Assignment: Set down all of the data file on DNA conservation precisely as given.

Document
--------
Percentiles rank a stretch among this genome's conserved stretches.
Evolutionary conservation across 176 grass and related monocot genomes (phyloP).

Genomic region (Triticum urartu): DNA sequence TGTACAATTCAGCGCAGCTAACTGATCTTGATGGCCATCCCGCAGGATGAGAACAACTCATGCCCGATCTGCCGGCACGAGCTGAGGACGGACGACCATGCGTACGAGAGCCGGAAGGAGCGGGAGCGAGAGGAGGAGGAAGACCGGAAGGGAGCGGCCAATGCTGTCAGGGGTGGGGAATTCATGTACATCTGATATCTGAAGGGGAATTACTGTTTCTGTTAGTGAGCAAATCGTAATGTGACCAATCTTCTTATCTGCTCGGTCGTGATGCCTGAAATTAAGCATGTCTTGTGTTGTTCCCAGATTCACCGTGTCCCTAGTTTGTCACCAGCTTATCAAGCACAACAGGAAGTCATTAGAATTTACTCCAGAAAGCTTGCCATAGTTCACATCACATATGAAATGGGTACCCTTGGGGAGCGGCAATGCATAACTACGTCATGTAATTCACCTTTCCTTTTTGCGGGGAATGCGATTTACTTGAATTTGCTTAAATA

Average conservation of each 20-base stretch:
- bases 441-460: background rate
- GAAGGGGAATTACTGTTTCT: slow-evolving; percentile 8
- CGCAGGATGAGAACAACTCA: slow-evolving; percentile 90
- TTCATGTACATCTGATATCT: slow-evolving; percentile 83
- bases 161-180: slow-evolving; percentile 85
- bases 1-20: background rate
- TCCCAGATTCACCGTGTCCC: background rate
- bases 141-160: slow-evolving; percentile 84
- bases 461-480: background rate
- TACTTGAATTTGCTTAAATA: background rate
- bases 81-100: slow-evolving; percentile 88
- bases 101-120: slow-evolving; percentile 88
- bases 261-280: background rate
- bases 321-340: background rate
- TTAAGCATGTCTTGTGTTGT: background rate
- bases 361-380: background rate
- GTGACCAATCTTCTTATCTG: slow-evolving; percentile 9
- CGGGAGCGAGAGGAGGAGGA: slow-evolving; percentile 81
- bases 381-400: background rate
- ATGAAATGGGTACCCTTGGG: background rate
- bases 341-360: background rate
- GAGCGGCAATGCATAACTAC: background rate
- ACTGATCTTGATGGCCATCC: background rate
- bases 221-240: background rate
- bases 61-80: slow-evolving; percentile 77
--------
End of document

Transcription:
Percentiles rank a stretch among this genome's conserved stretches.
Evolutionary conservation across 176 grass and related monocot genomes (phyloP).

Genomic region (Triticum urartu): DNA sequence TGTACAATTCAGCGCAGCTAACTGATCTTGATGGCCATCCCGCAGGATGAGAACAACTCATGCCCGATCTGCCGGCACGAGCTGAGGACGGACGACCATGCGTACGAGAGCCGGAAGGAGCGGGAGCGAGAGGAGGAGGAAGACCGGAAGGGAGCGGCCAATGCTGTCAGGGGTGGGGAATTCATGTACATCTGATATCTGAAGGGGAATTACTGTTTCTGTTAGTGAGCAAATCGTAATGTGACCAATCTTCTTATCTGCTCGGTCGTGATGCCTGAAATTAAGCATGTCTTGTGTTGTTCCCAGATTCACCGTGTCCCTAGTTTGTCACCAGCTTATCAAGCACAACAGGAAGTCATTAGAATTTACTCCAGAAAGCTTGCCATAGTTCACATCACATATGAAATGGGTACCCTTGGGGAGCGGCAATGCATAACTACGTCATGTAATTCACCTTTCCTTTTTGCGGGGAATGCGATTTACTTGAATTTGCTTAAATA

Average conservation of each 20-base stretch:
- bases 441-460: background rate
- GAAGGGGAATTACTGTTTCT: slow-evolving; percentile 8
- CGCAGGATGAGAACAACTCA: slow-evolving; percentile 90
- TTCATGTACATCTGATATCT: slow-evolving; percentile 83
- bases 161-180: slow-evolving; percentile 85
- bases 1-20: background rate
- TCCCAGATTCACCGTGTCCC: background rate
- bases 141-160: slow-evolving; percentile 84
- bases 461-480: background rate
- TACTTGAATTTGCTTAAATA: background rate
- bases 81-100: slow-evolving; percentile 88
- bases 101-120: slow-evolving; percentile 88
- bases 261-280: background rate
- bases 321-340: background rate
- TTAAGCATGTCTTGTGTTGT: background rate
- bases 361-380: background rate
- GTGACCAATCTTCTTATCTG: slow-evolving; percentile 9
- CGGGAGCGAGAGGAGGAGGA: slow-evolving; percentile 81
- bases 381-400: background rate
- ATGAAATGGGTACCCTTGGG: background rate
- bases 341-360: background rate
- GAGCGGCAATGCATAACTAC: background rate
- ACTGATCTTGATGGCCATCC: background rate
- bases 221-240: background rate
- bases 61-80: slow-evolving; percentile 77